This has been over a year in the making, and apart from the fact that I'm insanely proud of it, I would just like to thank everybody involved in getting it together. That includes ace engineer Brent McLachlan, my drummer and musical director for the last 50 years Glen "Bob" Allen, special guest Flo Mos J.D. Goldberg and Ronnie D'Addario, and singer, co-writer (with the late great Andy Pasternack -- that's him, sampled, on the Rickenbacker at the end of the song) and long-time bandmate Gerry Devine.

If you're moved to purchase the entire thing, for the moment it can be downloaded at CD Baby HERE; Amazon, Spotify, iTunes and the rest of the usual suspects will have it shortly. Physical CDs will be available by August 1.

Now you'll have to excuse me -- I'm getting verklempt.

Friday, July 15, 2016

Sound Effects

My hero Roger McGuinn turned 74 this Wednesday.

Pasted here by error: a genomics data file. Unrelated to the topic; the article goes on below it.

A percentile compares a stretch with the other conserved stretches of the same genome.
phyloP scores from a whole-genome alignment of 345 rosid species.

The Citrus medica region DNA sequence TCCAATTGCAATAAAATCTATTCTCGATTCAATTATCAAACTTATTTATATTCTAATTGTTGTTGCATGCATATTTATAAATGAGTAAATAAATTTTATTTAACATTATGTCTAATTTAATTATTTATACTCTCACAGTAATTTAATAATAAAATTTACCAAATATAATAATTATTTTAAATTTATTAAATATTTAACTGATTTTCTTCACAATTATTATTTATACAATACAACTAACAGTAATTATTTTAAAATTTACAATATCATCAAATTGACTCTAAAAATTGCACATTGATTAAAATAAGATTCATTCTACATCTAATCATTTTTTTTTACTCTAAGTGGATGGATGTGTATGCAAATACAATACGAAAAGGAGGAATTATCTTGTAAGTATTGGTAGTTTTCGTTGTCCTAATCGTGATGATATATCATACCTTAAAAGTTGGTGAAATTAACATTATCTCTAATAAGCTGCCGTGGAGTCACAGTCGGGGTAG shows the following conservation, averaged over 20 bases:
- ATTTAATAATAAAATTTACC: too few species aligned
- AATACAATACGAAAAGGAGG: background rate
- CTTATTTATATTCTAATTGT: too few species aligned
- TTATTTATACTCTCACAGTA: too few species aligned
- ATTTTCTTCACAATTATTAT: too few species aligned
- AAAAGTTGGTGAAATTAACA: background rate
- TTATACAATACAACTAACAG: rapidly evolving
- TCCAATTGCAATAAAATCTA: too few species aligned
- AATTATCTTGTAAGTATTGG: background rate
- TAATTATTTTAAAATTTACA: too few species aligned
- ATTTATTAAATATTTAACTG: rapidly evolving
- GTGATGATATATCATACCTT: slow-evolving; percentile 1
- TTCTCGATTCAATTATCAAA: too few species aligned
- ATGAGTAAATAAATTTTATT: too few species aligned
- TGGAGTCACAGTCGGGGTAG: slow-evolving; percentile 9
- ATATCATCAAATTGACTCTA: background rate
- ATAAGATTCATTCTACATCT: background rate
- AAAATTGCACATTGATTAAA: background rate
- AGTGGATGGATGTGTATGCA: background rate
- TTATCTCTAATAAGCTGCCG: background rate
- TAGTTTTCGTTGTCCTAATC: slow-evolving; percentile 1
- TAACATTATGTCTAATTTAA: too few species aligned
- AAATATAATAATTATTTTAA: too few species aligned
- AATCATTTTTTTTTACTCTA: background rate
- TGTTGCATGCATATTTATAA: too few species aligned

If I had to pick the one musician in my lifetime who's meant the most to me, it's him. And for a very simple reason: Because a Rickenbacker 12-string, well-played, is in my opinion the most beautifully occurring sound in nature.

Here's the definitive stereo mix of The Byrds' epochal "Mr. Tambourine Man" to illustrate what I mean.



And (via Wiki) here's Roger on the genesis of that sound.

While "tracking" The Byrds' first single, "Mr. Tambourine Man", at Columbia studios, McGuinn discovered an important component of his style. "The 'Ric' by itself is kind of thuddy," he notes. "It doesn't ring. But if you add a compressor, you get that long sustain. To be honest, I found this by accident. The engineer, Ray Gerhardt, would run compressors on everything to protect his precious equipment from loud rock and roll. He compressed the heck out of my 12-string, and it sounded so great we decided to use two tube compressors [likely Teletronix LA-2As] in series, and then go directly into the board. That's how I got my 'jingle-jangle' tone. It's really squashed down, but it jumps out from the radio. With compression, I found I could hold a note for three or four seconds, and sound more like a wind instrument. Later, this led me to emulate John Coltrane's saxophone on "Eight Miles High". Without compression, I couldn't have sustained the riff's first note."